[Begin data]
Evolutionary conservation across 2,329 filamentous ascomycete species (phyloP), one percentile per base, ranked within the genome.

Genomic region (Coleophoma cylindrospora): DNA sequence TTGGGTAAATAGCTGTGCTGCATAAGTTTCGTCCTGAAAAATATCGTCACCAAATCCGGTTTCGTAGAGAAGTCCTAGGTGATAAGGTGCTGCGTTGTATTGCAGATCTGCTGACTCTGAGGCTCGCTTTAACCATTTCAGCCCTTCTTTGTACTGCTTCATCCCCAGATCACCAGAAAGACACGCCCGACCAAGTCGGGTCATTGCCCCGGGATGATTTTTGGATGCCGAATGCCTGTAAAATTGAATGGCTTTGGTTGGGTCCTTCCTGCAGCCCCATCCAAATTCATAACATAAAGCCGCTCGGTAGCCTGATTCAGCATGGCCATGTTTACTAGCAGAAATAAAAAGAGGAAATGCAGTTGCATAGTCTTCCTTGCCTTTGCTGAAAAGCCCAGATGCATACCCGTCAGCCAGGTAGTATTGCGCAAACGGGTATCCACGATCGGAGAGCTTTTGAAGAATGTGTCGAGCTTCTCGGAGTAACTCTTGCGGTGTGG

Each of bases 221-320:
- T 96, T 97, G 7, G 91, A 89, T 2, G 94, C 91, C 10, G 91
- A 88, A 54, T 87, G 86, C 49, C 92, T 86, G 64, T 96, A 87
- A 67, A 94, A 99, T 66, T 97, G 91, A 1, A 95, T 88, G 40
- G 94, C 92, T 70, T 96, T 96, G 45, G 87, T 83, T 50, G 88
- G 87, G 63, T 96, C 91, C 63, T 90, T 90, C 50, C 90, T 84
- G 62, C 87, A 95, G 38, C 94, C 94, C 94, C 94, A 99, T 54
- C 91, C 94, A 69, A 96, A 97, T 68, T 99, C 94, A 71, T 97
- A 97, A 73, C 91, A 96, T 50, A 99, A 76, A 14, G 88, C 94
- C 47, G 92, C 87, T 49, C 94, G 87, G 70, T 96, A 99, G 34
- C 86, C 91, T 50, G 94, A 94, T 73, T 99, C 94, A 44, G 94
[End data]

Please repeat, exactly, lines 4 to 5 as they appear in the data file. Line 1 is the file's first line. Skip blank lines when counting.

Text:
- T 96, T 97, G 7, G 91, A 89, T 2, G 94, C 91, C 10, G 91
- A 88, A 54, T 87, G 86, C 49, C 92, T 86, G 64, T 96, A 87